The dollars and sense of health promotion

Most research on wellness ROI comes from the U.S.

Expect to hear a lot more about workplace health in the near future. Skyrocketing public and private health-care costs will almost certainly increase calls for workplaces to be used as venues for health promotion.

Some business leaders are already on the healthy workplace bandwagon and many more will soon find themselves there, if not by choice then by the inexorable pressures of an aging workforce.

In any case, HR almost certainly will be called upon to answer questions about what it takes to create a healthier workplace and should be ready to make the business case when the time comes.

Promoting healthy workplaces requires a multi-disciplinary, team approach. Effective workplace wellness strategies depend on co-operation among professionals in the areas of occupational health and safety, health promotion, HR and organizational development.

Here’s a snapshot of what we know so far about the dollars and sense of workplace health promotion.

Canada lags behind the U.S.

Workplace health promotion is more widespread in the United States than in Canada. That’s because a much larger share of overall health-care costs in the U.S. fall to employers and employees — a powerful economic incentive to take preventative measures inside organizations.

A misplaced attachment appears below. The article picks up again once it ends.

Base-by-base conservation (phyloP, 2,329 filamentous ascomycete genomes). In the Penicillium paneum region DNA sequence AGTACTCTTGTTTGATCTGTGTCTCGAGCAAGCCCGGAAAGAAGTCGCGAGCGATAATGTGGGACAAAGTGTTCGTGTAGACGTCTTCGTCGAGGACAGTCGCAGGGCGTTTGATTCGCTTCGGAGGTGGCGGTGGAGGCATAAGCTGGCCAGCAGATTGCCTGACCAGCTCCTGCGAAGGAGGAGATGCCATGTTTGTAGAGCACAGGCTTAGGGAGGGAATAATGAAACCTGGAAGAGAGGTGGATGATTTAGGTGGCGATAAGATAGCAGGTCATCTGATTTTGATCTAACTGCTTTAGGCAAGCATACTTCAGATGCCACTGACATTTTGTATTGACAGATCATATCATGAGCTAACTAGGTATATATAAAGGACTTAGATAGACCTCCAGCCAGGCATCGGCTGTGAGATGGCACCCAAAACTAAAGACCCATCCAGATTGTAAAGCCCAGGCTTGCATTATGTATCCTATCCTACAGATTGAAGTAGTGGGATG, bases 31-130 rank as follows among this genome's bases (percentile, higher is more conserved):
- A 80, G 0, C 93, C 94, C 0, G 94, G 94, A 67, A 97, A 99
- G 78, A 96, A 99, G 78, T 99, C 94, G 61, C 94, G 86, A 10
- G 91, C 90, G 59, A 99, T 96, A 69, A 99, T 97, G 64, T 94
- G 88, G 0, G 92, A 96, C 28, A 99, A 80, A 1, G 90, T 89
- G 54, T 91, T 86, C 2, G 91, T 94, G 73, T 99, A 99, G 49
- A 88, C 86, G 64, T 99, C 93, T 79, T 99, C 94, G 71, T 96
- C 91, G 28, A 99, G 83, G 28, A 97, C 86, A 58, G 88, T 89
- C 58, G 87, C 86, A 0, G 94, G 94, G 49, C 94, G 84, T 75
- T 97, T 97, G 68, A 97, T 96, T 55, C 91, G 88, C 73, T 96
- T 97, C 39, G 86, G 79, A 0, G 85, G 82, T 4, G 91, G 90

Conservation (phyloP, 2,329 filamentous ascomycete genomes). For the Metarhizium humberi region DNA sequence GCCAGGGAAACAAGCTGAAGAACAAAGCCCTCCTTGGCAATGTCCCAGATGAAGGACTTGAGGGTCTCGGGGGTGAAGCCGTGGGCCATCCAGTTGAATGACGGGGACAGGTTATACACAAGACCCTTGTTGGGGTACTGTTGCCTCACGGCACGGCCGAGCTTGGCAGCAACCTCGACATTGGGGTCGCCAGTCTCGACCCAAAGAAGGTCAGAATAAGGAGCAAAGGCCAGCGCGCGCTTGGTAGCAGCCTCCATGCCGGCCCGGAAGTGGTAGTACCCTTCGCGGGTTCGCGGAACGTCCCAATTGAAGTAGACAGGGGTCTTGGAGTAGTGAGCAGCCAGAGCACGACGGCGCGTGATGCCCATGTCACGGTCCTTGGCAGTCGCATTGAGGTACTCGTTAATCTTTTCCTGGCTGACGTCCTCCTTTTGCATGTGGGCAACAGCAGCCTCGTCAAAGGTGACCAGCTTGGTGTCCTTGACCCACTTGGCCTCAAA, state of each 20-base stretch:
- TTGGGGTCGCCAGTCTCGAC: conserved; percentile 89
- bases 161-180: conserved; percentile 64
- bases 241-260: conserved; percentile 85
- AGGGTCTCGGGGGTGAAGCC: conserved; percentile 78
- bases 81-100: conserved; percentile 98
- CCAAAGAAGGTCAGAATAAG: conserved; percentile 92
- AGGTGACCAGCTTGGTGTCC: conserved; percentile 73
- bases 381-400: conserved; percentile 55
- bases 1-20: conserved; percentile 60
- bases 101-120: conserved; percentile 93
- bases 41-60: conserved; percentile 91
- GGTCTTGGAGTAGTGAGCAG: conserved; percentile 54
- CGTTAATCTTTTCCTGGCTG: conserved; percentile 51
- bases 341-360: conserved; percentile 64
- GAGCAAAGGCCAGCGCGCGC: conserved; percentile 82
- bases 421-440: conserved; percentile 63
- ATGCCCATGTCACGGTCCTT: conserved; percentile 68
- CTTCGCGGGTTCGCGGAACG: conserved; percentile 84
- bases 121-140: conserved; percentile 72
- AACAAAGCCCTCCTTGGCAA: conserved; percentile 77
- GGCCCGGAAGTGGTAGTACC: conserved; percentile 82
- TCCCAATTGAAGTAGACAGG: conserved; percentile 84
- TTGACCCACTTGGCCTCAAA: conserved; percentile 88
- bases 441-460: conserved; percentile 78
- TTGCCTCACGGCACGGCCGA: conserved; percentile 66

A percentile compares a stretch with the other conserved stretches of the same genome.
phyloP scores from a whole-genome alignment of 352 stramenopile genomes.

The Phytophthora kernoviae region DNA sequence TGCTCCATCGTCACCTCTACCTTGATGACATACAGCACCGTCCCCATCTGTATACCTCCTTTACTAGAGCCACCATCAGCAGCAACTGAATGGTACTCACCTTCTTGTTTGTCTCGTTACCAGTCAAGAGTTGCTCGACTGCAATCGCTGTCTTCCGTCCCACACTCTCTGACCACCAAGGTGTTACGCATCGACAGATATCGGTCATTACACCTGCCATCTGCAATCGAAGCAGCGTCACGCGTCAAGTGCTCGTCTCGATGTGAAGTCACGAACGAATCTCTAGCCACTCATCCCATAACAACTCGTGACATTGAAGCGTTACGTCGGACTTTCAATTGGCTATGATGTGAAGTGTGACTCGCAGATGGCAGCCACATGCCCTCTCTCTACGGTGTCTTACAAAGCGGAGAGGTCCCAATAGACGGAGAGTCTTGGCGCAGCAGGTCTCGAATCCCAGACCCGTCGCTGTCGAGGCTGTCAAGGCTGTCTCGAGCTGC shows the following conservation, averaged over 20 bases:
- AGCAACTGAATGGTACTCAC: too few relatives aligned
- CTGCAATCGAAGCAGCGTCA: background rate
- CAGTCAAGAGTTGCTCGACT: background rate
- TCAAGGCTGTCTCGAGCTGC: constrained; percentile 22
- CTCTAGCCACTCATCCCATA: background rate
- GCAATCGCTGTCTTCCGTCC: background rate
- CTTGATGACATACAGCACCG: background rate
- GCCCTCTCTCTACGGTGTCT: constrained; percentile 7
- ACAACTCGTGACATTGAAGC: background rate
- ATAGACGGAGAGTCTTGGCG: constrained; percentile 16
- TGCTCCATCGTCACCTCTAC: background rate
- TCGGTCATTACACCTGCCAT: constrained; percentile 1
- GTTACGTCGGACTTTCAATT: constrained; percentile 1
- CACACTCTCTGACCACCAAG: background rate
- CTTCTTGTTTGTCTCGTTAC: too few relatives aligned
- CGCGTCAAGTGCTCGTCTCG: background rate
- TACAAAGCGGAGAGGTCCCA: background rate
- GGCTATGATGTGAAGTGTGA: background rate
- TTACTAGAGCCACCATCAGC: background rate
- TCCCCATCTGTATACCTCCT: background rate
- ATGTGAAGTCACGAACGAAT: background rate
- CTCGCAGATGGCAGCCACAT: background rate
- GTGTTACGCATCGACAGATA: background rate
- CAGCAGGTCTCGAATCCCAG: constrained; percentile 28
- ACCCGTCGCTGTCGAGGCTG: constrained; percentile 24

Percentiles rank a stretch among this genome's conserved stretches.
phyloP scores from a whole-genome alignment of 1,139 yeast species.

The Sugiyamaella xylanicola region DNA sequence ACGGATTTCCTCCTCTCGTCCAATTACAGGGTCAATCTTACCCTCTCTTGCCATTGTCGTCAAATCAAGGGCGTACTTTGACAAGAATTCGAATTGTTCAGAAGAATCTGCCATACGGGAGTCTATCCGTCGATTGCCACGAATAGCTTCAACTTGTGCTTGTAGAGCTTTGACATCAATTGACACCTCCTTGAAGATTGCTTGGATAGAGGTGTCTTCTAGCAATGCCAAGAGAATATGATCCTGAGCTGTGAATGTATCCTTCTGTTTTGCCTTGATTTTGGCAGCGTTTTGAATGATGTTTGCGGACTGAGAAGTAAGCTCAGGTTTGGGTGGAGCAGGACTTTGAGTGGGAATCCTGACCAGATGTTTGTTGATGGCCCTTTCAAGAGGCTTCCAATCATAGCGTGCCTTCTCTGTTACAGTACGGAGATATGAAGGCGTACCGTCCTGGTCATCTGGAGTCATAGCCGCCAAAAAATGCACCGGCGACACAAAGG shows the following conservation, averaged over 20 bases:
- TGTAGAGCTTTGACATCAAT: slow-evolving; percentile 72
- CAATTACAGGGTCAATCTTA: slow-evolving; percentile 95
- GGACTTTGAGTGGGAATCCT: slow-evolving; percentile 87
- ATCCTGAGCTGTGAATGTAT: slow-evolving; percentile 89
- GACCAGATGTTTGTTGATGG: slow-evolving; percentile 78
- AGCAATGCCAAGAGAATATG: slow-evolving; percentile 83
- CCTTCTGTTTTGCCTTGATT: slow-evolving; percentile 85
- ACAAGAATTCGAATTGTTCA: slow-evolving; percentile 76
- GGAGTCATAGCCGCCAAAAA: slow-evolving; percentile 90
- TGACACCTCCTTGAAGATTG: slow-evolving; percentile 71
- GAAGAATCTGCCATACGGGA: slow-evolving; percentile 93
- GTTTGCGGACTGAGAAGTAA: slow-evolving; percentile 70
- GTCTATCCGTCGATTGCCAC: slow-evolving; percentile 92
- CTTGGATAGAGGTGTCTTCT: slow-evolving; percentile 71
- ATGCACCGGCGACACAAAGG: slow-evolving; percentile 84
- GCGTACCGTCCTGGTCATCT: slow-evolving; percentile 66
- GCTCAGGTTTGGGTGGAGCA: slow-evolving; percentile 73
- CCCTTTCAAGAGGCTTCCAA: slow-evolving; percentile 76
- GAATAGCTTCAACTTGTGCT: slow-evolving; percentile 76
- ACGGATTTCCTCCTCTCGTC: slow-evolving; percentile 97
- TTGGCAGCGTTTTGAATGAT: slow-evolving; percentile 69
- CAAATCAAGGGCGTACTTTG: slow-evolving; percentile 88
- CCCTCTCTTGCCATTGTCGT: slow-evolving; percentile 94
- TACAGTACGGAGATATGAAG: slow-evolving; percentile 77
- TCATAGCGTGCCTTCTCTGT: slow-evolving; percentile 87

According to Health Canada’s 1999 National Wellness Survey, just 17.5 per cent of the 422 employers surveyed offered comprehensive on-site wellness programs.

A 2001 Canadian HR Reporter survey of senior human resource executives found that wellness and disability programs were considered important or very important to the overall business strategy in just 38 per cent of the firms surveyed. By contrast, it is estimated that health promotion programs are now found in 80 to 90 per cent of medium and large U.S. workplaces.

The economics of health promotion

Up until now, most worksite health promotion programs have not been evaluated. That is changing.

A growing number have been subjected to rigorous cost-benefit analysis that calculates the employer’s return on investment (ROI) — the most clear-cut business case one can make for employee-centred workplace programs.

The economic case for health promotion is compelling. There is now a great deal of evidence showing that workplace health promotion programs result in improved employee health, reductions in employer health-care costs and improved productivity.

The American Journal of Health Promotion (May/June 2001) reviewed 15 recent American studies of the clinical and economic effects of worksite health promotion and disease management programs. The review concluded there is “moderate to strong evidence” that these programs deliver both clinical and cost effectiveness.

The programs examined were either comprehensive or focused on a single initiative such as exercise and fitness, smoking cessation, back care, weight control, mammography or prostate cancer screening and referral. The key insight is that comprehensive interventions have a more positive impact than do single-focus programs.

One such comprehensive intervention is the National Wellness Program, a joint initiative between DamilerChrysler and the United Auto Workers union. The award-winning program delivers health promotion and prevention programs to 90,000 employees in 35 U.S. locations. There are on-site health and fitness providers at all locations with more than 500 staff. (The company and the Canadian Autoworkers Union recently launched a similar program in Windsor, Ont.)